Sendi: Every creature is unique; colour, shape, patterns, size etc. Just being with all creatures and underwater for a few hours a day keeps me going!

PADI: I have noticed you like cats, and you have several yourself! What do cats mean to you?

Sendi: My family has learned to adapt and live with four generations of cats (from one family). This family also adapted to live with our family. There is too much to talk about the topic! Living with a family of around 20 cats, I have learned everything about nature more than underwater as you cannot live underwater.

PADI: Sendi thank you very much for your time and for sharing a little bit of both your professional and personal passions with us. I wish you the best of success in your future endeavours.


Sendi’s career path shows a deep love of the ocean that surrounds everyone who lives in the Maldives as well as a passion for sharing his knowledge with his fellow Madivians as well as visitors to the islands. His core values of being and teaching others to be ambassadors for the environment that we all love is one shared by PADI and, of course, Project Aware.

The Maldives is a truly amazing place and one of the most famous diving destinations in the world: from shallow water lagoons filled with delicate corals teeming with fish to the deeper waters and exciting drift dives, accessible only by boat, where divers encounter pelagics such as Manta Rays and Sharks, the Maldives have some of the best diving in the world. If you haven’t been yet, let me tell you, the hundreds of islands and liveaboards offer something for everyone and are an increasingly popular destination for dive schools and clubs. It will be the trip of a lifetime!

Learn more about the Maldives at Visit Maldives

The post Interview with Sendi: Legendary Maldivian PADI Course Director appeared first on PADIProsEurope.

Interview with Sendi: Legendary Maldivian PADI Course Director

Wednesday, March 9th, 2016

sendiHussain Rasheed, better known as Sendi, became a PADI Divemaster in 1986, an instructor in 1993 and Course Director in 2000. 2016 is his 30th year as a PADI member and he continues to teach regularly concentrating primarily on teaching PADI Professionals. Sendi is the Managing Director of diveOceanus Group.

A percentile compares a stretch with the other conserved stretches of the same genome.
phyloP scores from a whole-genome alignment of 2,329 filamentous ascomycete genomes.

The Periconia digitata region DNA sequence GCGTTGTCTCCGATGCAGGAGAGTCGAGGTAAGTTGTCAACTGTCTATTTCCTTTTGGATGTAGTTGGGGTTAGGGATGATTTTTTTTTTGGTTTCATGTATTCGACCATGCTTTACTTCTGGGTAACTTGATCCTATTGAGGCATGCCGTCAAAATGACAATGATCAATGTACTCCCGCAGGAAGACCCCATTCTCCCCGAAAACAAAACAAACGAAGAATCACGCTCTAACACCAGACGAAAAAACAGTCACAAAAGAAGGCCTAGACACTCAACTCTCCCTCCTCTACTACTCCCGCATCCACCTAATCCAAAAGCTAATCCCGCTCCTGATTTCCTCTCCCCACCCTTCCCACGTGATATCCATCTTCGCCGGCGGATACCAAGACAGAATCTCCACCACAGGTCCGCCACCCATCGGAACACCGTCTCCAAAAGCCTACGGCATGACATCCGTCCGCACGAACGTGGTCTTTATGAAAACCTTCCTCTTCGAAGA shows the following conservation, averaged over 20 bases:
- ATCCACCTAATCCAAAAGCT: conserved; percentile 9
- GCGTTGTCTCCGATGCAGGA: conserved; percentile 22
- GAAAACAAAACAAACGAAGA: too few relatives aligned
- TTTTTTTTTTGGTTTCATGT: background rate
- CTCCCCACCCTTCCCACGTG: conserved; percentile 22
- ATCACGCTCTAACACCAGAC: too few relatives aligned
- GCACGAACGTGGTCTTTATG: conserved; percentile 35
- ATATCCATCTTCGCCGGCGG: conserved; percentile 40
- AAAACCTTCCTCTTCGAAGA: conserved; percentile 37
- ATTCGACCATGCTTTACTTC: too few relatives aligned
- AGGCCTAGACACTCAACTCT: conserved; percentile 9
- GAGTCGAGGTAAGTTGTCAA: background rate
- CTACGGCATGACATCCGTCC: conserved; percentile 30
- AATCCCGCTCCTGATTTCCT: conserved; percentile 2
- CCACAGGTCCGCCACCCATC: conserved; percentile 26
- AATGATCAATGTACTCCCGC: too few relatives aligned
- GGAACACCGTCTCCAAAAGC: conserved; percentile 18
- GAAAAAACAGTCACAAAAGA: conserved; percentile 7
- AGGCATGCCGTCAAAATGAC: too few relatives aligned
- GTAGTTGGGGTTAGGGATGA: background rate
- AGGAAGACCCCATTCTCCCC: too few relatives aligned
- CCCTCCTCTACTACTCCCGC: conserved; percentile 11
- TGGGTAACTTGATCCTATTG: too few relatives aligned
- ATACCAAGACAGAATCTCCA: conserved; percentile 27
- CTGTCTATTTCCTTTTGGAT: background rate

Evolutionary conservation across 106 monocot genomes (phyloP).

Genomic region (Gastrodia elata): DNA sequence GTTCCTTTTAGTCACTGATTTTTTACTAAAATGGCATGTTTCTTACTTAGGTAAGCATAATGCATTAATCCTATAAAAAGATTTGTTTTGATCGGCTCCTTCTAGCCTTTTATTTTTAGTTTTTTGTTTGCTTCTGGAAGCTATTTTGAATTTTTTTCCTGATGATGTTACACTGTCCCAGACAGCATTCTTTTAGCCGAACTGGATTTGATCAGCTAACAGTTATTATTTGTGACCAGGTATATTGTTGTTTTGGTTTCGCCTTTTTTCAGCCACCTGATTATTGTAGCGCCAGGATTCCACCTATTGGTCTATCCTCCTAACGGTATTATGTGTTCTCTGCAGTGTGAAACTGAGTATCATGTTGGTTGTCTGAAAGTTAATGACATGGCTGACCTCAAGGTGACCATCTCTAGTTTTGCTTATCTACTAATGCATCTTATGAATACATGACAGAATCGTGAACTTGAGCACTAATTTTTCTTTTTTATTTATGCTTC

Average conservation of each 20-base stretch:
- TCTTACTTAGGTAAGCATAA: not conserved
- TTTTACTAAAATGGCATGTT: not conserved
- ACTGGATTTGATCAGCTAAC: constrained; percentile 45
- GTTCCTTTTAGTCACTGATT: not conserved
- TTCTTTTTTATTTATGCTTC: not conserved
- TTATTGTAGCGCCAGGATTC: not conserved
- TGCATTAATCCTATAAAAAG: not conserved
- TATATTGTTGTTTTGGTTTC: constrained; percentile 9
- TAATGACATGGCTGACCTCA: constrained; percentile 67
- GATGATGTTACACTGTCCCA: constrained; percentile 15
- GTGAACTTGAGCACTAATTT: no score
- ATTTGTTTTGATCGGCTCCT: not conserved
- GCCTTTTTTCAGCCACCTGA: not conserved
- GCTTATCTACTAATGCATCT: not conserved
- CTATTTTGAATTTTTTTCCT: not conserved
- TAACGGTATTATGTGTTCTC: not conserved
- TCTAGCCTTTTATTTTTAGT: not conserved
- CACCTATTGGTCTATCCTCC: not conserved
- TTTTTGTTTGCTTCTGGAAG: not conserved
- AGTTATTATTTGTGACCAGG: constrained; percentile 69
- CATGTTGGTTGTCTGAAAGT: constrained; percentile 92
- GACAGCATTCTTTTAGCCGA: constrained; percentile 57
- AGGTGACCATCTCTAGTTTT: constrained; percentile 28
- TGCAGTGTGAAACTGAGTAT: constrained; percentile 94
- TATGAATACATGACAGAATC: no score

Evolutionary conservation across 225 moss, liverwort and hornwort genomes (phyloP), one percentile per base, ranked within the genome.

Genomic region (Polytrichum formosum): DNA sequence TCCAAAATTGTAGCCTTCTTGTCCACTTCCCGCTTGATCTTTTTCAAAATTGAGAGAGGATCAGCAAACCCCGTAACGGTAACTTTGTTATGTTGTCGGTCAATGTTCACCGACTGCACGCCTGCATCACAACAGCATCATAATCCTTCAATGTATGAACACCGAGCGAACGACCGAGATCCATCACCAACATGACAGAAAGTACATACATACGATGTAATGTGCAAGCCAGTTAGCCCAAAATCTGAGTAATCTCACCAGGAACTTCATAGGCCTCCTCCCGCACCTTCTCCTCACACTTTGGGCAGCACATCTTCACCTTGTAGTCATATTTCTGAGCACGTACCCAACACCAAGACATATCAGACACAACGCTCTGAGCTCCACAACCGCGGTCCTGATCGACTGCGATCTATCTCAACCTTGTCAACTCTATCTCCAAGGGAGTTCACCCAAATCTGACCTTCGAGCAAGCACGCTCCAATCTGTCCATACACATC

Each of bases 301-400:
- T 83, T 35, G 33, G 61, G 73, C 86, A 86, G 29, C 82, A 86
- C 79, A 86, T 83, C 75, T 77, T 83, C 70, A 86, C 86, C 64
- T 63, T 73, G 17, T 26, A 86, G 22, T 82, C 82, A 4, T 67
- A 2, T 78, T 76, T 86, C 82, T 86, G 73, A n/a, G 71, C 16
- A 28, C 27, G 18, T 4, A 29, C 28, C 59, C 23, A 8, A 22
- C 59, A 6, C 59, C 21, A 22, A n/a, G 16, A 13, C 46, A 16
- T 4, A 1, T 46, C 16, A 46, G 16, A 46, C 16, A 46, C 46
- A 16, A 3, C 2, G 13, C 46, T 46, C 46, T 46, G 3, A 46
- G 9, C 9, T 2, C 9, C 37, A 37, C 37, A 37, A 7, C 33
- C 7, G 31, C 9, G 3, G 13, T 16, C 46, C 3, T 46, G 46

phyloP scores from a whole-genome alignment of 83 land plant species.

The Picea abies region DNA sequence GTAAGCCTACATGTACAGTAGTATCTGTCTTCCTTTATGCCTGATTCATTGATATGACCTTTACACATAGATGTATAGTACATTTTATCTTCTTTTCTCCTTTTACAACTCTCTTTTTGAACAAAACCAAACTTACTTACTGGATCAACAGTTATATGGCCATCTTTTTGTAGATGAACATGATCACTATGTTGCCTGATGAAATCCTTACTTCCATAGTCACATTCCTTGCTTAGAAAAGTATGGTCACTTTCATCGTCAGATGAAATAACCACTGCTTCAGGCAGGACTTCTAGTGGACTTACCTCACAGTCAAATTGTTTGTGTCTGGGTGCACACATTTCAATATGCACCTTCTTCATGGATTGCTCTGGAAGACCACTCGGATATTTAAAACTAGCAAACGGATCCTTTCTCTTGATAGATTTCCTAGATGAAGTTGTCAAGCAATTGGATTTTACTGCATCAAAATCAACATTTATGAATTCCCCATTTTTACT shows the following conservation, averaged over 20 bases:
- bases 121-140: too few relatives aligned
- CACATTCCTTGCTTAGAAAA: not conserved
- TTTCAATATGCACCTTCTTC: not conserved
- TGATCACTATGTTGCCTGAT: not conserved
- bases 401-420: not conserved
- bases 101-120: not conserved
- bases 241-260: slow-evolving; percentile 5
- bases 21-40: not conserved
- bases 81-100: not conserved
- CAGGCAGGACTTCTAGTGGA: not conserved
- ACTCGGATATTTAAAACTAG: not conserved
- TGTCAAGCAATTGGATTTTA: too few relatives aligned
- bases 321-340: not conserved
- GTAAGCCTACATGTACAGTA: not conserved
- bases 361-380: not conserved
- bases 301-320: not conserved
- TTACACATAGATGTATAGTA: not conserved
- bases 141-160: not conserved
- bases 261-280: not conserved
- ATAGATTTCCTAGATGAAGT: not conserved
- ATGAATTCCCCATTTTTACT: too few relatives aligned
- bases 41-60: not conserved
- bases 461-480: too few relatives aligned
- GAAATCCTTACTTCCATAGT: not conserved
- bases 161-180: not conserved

He also created and organised the Maldives Underwater cabinet meeting – an amazing event where the President of the Maldives went diving and they held an underwater cabinet Meeting.

Sendi was the operations manager for a dive that lasted 24hrs and involved 350 divers, as well as a Dive for Diabetic, involving 300 divers raising awareness of Diabetes.

Sendi has given many presentations at local schools sharing his love and knowledge of the local environment and ensuring that the next generation understands its importance both to the Maldivian economy and place in their hearts and souls. In this same spirit he has spearheaded TV programs that expand that education to an even wider audience.

In recognition of his many efforts Sendi has received both the tourism award and presidential award, each one a major acknowledgement, but together they show his dedication and contribution over many years.

During the recent Boot Show in Düsseldorf, Germany, Matt Wenger, the newly appointed Regional Manager for the Maldives, caught up with Sendi to talk about his experience of being a PADI member for 30 years and his involvement in different marine conservation efforts in the Republic of Maldives.


PADI: Hello, Sendi! Thank you very much for taking the time to answer these questions. First of all, can we ask you to tell us more about yourself and where you’re from?

Sendi: Male’ – the capital city of the Maldives.

PADI: Sendi, you started diving at a very young age. When was this exactly – and do you remember your very first dive?

Sendi: I started diving in 1981. My first dive was the Victory wreck, in the Maldives – three days after it first sank.

PADI: You are the first and still, only Maldivian PADI Course Director. Do you recall your Course Director Training Course (CDTC), and are you able to share the particular moment you enjoyed most about the program?

Sendi: I enjoyed every moment – especially the evaluations. I can remember that my Open Water assessment was the CESA skill and the one and only Drew Richardson CEO and President of PADI was evaluating me.

PADI: What is the best bit about instructing divers or professional PADI Members?